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Proceedings Paper

Application of physics engines in virtual worlds
Author(s): Mark Norman; Tim Taylor
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Paper Abstract

Dynamic virtual worlds potentially can provide a much richer and more enjoyable experience than static ones. To realize such worlds, three approaches are commonly used. The first of these, and still widely applied, involves importing traditional animations from a modeling system such as 3D Studio Max. This approach is therefore limited to predefined animation scripts or combinations/blends thereof. The second approach involves the integration of some specific-purpose simulation code, such as car dynamics, and is thus generally limited to one (class of) application(s). The third approach involves the use of general-purpose physics engines, which promise to enable a range of compelling dynamic virtual worlds and to considerably speed up development. By far the largest market today for real-time simulation is computer games, revenues exceeding those of the movie industry. Traditionally, the simulation is produced by game developers in-house for specific titles. However, off-the-shelf middleware physics engines are now available for use in games and related domains. In this paper, we report on our experiences of using middleware physics engines to create a virtual world as an interactive experience, and an advanced scenario where artificial life techniques generate controllers for physically modeled characters.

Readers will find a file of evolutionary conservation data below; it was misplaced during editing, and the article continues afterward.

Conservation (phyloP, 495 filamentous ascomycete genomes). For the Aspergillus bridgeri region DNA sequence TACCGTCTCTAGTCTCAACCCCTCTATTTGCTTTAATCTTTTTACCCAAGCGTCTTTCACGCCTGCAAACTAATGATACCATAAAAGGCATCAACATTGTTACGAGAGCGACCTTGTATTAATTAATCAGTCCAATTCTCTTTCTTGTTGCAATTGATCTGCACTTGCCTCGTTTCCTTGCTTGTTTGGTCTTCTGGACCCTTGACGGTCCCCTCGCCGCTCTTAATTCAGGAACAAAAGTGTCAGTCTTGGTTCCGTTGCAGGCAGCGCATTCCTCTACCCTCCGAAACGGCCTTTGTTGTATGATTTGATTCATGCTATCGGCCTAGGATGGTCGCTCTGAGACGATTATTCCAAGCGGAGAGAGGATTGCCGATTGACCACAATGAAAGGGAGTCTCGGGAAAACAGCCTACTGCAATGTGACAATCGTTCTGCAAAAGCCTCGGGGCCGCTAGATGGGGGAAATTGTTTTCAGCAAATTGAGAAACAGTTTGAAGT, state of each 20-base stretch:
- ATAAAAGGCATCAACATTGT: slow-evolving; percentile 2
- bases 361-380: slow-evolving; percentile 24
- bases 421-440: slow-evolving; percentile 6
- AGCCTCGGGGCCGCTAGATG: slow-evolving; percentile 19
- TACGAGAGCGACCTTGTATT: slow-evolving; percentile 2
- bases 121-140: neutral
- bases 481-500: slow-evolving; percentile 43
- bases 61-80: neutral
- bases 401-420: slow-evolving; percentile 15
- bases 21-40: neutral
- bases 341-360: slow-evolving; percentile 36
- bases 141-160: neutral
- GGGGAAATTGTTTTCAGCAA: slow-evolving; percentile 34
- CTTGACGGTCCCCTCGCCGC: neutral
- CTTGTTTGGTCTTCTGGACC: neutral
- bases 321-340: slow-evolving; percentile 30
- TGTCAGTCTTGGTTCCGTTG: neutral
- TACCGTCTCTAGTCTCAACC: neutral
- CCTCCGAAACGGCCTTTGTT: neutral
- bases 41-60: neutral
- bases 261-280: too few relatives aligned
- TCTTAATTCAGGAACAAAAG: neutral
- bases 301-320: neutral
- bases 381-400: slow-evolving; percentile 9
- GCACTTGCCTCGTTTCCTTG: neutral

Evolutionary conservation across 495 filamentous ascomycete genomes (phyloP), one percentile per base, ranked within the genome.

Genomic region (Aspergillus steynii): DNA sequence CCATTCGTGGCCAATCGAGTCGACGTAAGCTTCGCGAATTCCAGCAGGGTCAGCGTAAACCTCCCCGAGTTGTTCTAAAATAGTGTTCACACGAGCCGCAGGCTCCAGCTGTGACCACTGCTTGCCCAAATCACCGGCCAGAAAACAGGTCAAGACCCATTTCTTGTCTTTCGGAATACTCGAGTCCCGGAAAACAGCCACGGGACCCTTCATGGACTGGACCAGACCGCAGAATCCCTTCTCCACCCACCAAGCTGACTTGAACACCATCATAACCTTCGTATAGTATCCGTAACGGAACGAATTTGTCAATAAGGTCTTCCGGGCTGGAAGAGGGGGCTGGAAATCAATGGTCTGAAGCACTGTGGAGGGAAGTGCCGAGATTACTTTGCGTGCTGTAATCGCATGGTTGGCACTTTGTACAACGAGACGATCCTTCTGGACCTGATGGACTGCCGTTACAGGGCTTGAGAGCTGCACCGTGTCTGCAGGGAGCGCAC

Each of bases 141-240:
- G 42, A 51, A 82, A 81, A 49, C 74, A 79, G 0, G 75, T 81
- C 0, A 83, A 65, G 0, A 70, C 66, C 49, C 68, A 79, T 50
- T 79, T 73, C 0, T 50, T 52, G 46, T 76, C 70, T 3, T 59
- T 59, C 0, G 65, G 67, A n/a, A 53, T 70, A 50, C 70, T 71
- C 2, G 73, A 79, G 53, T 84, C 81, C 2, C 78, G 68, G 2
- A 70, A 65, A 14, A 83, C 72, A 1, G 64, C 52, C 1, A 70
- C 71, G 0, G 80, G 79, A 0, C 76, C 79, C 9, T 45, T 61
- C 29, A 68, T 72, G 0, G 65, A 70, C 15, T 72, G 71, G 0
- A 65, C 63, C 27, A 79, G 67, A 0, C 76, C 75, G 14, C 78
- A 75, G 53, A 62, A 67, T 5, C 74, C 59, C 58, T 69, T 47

Paper Details

Date Published: 12 March 2002
PDF: 8 pages
Proc. SPIE 4665, Visualization and Data Analysis 2002, (12 March 2002); doi: 10.1117/12.458775
Show Author Affiliations
Mark Norman, Univ. of Abertay Dundee (United Kingdom)
Tim Taylor, Univ. of Abertay Dundee (United Kingdom)

Published in SPIE Proceedings Vol. 4665:
Visualization and Data Analysis 2002
Robert F. Erbacher; Philip C. Chen; Matti Groehn; Jonathan C. Roberts; Craig M. Wittenbrink, Editor(s)

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